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Ludlow Named John Evans Professor in Philosophy

Philosopher writes on core areas in philosophy in addition to the philosophy of linguistics and conceptual issues involving cyberspace and virtual worlds

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November 4, 2011 | by Jasmine Rangel

EVANSTON, Ill. --- Peter Ludlow, professor of philosophy in the Weinberg College of Arts and Sciences, has been named the John Evans Professor in Moral and Intellectual Philosophy.

Ludlow’s research interests are broad, ranging from the philosophy of linguistics to virtual worlds and cyberspace. His doctoral thesis was under the supervision of the philosopher of mathematics Charles Parsons (son of Talcott Parsons) and he has also studied linguistic theory with Noam Chomsky and others at the Massachusetts Institute of Technology.

Ludlow has subsequently worked on the application of contemporary philosophy of language and linguistics to topics in epistemology, metaphysics and logic. In his research on cyberspace, he asks questions about cyber rights and the emergence of laws and governance structures in and for virtual communities.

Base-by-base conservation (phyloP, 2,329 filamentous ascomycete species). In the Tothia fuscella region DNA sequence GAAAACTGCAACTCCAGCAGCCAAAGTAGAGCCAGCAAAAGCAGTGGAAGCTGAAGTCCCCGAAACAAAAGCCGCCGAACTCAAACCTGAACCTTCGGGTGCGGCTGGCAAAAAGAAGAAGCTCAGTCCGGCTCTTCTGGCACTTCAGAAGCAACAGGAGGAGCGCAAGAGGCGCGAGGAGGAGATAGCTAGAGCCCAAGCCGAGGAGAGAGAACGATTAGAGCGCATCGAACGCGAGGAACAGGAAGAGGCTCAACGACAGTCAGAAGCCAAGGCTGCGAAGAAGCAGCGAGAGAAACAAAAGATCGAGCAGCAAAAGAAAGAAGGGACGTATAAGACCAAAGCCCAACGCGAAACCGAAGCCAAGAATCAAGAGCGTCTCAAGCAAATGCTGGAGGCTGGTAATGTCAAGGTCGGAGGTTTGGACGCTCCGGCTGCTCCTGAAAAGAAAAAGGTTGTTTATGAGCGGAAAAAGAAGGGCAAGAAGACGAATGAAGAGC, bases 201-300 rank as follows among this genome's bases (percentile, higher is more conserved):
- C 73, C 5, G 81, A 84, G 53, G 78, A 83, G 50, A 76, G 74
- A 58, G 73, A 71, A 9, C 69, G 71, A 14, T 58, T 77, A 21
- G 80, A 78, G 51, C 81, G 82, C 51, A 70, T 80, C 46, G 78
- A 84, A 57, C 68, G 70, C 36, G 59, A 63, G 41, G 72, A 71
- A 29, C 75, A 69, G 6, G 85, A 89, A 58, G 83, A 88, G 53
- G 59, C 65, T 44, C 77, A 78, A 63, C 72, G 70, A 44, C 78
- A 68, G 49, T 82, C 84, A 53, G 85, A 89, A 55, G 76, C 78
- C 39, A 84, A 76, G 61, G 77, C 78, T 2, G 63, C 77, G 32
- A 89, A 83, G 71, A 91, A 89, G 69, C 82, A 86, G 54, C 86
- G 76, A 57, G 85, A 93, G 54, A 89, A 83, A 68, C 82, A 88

Ludlow’s book, “The Second Life Herald: The Virtual Tabloid That Witnessed the Dawn of the Metaverse,” has receive several awards, including the Association of American Publishers’ award for Best Book in Media and Cultural Studies, 2007.

Another book by Ludlow on virtual life, “Our Future in Virtual Worlds,” published last year, has already been translated into Italian and Portuguese.

Ludlow’s research in linguistics has produced the books “The Philosophy of Generative Linguistics” and “Natural Logic and the Holy Grail,” among other works. He currently has numerous manuscripts in preparation or under contract, on topics ranging from the nature of word meaning to the phenomenon of grieving in virtual worlds.

Ludlow has been awarded several fellowships, including the James B. and Grace J. Nelson Faculty Fellowship in Philosophy and the Scots Philosophical Club Centenary Fellowship and a Fulbright Chair at the University of Venice, Italy.

He joined the faculty at Northwestern in 2008 and has served on a number of ad hoc and permanent departmental committees and has been the department’s placement officer for the last two years.